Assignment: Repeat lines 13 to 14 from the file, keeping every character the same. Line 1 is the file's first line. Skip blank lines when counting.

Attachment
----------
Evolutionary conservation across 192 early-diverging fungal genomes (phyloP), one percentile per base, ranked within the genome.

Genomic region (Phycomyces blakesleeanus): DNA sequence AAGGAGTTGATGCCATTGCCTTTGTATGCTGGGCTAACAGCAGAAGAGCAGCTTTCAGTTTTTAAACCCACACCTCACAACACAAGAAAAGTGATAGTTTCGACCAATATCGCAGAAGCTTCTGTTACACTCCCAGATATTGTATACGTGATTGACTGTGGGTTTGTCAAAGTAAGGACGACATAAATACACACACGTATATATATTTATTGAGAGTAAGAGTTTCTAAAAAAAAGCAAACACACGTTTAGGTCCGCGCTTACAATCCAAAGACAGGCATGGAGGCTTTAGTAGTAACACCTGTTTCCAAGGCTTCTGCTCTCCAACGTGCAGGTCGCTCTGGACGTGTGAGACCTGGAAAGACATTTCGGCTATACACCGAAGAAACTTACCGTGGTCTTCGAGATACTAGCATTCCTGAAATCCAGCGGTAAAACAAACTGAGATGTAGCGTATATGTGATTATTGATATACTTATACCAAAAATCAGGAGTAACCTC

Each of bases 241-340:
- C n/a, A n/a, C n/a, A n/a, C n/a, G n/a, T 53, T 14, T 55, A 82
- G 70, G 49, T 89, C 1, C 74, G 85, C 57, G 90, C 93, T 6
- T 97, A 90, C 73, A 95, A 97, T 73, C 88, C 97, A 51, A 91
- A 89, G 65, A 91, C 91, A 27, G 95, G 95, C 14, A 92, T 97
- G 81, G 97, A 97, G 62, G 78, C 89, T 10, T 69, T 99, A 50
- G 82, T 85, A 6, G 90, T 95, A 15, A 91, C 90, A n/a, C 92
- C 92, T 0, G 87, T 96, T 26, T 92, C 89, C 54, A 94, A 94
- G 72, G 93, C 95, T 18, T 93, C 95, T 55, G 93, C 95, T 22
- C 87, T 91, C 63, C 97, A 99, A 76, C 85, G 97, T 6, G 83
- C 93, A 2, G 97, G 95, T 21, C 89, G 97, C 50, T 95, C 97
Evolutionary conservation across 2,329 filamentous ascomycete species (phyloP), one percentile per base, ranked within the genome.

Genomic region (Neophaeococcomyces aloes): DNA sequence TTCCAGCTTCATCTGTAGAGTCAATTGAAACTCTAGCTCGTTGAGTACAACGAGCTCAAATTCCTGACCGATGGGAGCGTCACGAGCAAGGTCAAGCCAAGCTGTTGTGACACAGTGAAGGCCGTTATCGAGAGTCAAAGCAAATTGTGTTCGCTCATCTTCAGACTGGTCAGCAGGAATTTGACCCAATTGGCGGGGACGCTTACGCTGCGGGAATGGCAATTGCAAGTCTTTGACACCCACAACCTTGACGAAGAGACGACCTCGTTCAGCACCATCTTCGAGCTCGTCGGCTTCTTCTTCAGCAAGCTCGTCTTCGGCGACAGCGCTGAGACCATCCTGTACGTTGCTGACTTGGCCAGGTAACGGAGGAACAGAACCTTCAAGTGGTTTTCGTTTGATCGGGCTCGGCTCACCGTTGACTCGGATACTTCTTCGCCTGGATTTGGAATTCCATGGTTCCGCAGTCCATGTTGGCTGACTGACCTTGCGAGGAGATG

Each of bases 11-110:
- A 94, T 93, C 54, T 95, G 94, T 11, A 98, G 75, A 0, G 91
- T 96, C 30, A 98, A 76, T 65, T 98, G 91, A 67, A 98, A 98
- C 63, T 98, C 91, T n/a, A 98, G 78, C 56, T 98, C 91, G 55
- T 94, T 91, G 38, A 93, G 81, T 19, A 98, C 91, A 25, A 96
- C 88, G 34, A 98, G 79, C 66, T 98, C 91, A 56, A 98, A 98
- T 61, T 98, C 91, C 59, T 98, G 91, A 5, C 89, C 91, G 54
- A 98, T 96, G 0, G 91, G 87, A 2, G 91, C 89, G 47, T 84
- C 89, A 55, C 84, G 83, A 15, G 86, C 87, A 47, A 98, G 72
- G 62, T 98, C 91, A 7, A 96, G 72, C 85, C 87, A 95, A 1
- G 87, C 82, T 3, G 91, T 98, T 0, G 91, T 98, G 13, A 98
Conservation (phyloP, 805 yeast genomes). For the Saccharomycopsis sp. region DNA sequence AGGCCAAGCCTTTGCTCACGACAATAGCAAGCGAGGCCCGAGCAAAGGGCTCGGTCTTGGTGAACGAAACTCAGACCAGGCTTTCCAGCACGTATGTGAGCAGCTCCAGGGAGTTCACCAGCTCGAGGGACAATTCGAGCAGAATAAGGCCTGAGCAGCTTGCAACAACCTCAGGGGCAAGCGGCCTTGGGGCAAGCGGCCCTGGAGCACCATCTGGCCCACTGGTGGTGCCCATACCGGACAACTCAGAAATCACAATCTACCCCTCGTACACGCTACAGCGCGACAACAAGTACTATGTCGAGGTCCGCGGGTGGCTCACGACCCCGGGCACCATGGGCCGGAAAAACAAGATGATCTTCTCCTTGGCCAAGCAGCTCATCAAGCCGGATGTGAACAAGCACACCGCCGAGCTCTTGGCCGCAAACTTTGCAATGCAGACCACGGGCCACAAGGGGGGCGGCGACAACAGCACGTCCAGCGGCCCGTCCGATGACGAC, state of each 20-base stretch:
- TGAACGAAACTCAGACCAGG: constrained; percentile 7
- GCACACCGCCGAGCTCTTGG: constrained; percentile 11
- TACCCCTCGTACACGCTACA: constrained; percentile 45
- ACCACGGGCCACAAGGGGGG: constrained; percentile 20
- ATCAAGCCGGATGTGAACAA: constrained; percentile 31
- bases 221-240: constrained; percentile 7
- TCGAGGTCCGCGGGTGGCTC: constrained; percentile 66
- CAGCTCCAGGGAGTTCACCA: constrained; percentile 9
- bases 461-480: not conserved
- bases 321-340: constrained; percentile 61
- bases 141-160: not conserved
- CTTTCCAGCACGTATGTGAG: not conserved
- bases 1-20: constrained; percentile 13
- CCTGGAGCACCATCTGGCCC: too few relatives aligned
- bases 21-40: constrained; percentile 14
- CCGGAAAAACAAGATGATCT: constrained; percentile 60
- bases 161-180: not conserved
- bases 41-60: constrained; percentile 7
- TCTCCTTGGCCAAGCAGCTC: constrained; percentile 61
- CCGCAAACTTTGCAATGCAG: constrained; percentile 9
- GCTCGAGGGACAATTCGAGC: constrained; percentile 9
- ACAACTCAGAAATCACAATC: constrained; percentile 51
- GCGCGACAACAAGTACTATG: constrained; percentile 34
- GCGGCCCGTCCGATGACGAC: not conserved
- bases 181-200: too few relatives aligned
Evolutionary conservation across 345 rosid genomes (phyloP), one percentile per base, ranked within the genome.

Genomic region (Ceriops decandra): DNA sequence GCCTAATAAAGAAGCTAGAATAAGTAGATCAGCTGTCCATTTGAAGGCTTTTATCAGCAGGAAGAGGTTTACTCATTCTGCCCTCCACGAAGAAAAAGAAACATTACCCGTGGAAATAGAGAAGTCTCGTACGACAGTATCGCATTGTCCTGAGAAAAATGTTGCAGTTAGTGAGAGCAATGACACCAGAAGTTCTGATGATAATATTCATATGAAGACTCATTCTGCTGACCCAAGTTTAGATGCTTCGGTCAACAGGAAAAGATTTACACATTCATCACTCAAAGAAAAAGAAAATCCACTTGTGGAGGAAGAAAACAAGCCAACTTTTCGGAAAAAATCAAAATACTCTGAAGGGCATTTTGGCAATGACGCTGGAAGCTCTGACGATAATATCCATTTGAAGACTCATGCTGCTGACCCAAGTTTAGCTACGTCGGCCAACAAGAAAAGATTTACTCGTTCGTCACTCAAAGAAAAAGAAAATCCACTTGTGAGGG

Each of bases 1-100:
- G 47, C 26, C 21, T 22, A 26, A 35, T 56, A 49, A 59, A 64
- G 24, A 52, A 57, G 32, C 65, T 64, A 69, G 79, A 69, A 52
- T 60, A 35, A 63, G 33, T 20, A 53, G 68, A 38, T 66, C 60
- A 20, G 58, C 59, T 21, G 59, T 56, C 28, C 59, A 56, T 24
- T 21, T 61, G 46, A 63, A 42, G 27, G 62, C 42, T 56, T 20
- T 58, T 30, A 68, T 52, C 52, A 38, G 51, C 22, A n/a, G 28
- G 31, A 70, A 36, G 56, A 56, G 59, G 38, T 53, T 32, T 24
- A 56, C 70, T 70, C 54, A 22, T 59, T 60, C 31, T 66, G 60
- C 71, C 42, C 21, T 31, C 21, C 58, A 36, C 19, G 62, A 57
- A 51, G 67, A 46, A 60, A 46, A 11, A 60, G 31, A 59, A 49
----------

- C 93, A 2, G 97, G 95, T 21, C 89, G 97, C 50, T 95, C 97
Evolutionary conservation across 2,329 filamentous ascomycete species (phyloP), one percentile per base, ranked within the genome.